Woody is also one of a growing community of shepherds farming without farmland on public land to mitigate increasing bushfire risk and reduce weed dominance.

Goathand co-op, which several households contribute to now, has recently got a gig at the local high school where the goats are eating down blackberries, broom, grass and annual weeds ahead of a large-scale carbon sequestration planting project.

As a co-op committed to new and old forms of land custodianship practices we’ve run into some hurdles, which we explain here in our second Goathand video:
Is Zero related to our Boer goats? He certainly has their agility.
Life in the home and community economies enables us to drop everything when a child is ready to learn something new, and this means learning is magnified and relational. Forced learning may suit institutional life but it doesn’t serve children or their futures. Climate change will radically strip our wealth so we’ll need to know how to repair things again, like a favourite torn flanny.

Because there’s always loads to do, we have to be well in ourselves in order to keep performing the new-old economies. Preventing disease and staying well will be key as the global economy collapses and the climate gives increasingly louder feedback to its toxic culture of hypertechnocivility. Non-monetised community immunity and wellbeing is central to our transition.

Meg makes garlic kraut at Culture Club. Photo by Mara Ripani

After nearly three and half years Meg is still facilitating Daylesford Culture Club, our region’s free monthly fermenting group. She is now also convening Wild Fennel, a free monthly herbal group, facilitated by local herbalist, Rosie Cooper. And she is also helping fellow plant lover Brenna Fletcher organise Hepburn Seed Savers, which will operate out of our town’s library. You can read more about these and other projects we are involved with here. Two weeks ago Meg addressed our councillors at an ordinary meeting asking them to declare a climate emergency in our shire. All seven councillors unanimously agreed, and our local shire officially joined over a thousand local councils across the globe in committing to put climate action front and centre of all their decisions.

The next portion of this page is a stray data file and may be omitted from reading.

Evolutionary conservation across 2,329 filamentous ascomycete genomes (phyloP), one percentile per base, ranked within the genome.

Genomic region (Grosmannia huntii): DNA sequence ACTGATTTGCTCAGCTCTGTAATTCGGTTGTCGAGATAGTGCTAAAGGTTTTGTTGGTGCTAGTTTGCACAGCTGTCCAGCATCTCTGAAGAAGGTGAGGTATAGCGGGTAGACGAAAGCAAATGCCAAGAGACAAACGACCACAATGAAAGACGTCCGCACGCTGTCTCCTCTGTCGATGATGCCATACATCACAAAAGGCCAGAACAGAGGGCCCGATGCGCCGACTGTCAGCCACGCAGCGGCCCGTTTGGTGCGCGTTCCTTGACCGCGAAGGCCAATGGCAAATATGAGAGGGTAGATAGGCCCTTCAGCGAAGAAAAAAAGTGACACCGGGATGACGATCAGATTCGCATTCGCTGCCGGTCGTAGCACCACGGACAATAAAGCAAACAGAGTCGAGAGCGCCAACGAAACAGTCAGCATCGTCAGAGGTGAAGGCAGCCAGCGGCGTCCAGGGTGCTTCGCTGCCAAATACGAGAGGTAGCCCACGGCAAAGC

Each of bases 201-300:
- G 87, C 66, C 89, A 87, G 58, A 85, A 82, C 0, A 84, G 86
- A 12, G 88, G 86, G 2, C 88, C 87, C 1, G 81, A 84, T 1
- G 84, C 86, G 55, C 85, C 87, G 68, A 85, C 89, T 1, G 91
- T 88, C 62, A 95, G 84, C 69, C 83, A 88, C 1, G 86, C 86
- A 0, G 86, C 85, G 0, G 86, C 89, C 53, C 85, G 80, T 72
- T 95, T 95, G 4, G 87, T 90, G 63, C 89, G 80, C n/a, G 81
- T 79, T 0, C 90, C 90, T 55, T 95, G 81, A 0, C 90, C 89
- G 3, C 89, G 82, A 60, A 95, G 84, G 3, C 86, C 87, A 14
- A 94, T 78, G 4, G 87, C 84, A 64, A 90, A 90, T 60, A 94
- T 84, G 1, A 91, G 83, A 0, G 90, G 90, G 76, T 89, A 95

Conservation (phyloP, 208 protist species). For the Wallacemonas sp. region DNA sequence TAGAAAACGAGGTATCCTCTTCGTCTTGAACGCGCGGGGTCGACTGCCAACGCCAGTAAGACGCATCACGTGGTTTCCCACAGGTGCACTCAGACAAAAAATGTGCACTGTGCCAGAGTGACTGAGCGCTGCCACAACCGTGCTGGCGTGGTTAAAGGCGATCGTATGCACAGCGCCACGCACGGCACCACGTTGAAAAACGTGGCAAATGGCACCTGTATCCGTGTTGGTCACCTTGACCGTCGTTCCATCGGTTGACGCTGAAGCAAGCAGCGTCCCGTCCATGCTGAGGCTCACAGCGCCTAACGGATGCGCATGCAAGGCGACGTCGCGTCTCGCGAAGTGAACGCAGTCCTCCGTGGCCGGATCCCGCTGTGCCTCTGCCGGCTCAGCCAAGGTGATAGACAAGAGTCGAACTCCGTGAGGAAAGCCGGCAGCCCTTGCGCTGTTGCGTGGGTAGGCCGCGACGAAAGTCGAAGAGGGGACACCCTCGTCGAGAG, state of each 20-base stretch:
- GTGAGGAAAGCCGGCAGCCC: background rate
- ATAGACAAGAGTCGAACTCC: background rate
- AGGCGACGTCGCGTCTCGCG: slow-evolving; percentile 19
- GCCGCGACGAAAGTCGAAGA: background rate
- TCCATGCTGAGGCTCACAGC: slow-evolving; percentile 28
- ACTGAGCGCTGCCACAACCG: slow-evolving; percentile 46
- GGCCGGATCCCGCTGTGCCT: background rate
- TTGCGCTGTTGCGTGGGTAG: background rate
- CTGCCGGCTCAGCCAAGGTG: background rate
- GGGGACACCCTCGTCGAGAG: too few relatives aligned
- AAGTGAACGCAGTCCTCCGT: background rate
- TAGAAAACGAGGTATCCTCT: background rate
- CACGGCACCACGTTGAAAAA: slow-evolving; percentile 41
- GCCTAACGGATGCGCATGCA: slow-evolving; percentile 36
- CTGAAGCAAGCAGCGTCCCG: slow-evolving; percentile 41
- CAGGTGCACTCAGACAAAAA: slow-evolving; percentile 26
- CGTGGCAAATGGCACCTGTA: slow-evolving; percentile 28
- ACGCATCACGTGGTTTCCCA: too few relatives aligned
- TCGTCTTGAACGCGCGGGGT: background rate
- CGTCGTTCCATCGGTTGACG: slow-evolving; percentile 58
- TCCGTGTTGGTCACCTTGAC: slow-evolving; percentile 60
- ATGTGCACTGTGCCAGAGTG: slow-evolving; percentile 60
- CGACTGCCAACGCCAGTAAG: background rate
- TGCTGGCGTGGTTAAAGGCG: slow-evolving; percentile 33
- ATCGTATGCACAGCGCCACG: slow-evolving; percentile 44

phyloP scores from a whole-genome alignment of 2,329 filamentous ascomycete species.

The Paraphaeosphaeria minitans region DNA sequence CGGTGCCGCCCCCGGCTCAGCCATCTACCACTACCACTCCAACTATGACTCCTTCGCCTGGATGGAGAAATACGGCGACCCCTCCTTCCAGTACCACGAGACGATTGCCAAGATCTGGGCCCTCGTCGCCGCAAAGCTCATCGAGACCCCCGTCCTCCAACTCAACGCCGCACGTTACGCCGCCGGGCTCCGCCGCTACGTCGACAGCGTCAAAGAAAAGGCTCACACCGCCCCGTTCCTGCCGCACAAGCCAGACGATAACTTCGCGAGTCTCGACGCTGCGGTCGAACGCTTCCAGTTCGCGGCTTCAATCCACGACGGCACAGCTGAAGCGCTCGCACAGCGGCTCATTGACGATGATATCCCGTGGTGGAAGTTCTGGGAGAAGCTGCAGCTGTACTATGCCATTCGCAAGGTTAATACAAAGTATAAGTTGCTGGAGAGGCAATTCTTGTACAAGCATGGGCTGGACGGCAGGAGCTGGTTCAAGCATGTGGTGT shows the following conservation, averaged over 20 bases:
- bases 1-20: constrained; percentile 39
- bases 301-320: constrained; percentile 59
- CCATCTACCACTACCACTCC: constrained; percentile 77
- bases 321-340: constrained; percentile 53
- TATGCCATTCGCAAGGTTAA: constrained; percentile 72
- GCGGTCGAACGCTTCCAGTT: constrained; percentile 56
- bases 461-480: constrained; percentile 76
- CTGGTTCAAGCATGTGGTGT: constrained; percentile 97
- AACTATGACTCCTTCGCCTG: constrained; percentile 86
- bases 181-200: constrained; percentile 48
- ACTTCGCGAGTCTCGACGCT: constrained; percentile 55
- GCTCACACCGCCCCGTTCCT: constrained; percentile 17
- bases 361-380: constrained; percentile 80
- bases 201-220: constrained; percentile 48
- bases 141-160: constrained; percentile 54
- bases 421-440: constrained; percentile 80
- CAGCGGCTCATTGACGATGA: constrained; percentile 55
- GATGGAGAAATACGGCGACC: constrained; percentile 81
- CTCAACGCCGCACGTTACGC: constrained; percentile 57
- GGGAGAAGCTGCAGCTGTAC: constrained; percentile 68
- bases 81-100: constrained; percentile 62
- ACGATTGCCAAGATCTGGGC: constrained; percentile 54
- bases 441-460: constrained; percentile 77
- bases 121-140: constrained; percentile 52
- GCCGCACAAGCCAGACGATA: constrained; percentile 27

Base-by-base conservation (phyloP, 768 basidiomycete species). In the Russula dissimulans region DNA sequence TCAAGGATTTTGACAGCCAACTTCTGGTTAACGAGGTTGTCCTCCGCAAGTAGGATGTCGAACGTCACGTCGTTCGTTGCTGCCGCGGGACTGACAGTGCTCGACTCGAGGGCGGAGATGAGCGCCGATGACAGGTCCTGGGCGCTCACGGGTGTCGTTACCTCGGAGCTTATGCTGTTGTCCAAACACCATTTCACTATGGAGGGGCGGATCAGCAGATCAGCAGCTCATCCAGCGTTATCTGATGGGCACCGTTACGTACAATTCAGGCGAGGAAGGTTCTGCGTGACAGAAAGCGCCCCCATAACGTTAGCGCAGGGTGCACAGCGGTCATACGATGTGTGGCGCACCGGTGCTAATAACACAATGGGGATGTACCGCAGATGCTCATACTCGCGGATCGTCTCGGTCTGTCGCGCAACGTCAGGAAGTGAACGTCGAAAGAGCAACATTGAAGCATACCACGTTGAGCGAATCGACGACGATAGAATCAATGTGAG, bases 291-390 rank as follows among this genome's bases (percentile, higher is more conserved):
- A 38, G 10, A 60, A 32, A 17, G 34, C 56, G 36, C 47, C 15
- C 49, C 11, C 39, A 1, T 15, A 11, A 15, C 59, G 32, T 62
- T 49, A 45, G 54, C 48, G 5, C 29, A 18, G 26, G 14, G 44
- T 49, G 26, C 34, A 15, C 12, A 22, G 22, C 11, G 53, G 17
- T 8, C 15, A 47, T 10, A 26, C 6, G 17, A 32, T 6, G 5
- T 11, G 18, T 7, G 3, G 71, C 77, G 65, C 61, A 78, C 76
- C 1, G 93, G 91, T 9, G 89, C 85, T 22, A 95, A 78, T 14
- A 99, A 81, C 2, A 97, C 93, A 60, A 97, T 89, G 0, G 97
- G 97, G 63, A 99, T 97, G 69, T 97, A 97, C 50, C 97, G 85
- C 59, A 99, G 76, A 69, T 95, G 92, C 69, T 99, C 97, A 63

Well, that’s enough from us for another post. If you need a little more food for thought here are some recent talks. This one is Meg and Patrick speaking to the transitioning communities of the Yarra Ranges,

and this one is Patrick’s defence and praise of pioneering biota and the great gifts they bring in performing ecological restoration in a climate chaos era.

And this one is a talk we organised late last year to promote indigenous, permacultural and post-capital cross pollinations, which we only released recently.

We hope you enjoyed this little offering, Dear Reader. Spending increasingly less time online means our posts are more infrequent. But sharing a little of what we’re up to continues to link us into the global spirit of change for people seeking alternatives well beyond taking to the streets.

Dreaming up a bicycle utopia; eating non-privatised foods

We woke early and left Gundagai, the town of long timber bridges, before the sun got too hot.

We made a quick obligatory stop,

before really finding out how the Hume Highway was going to shape us.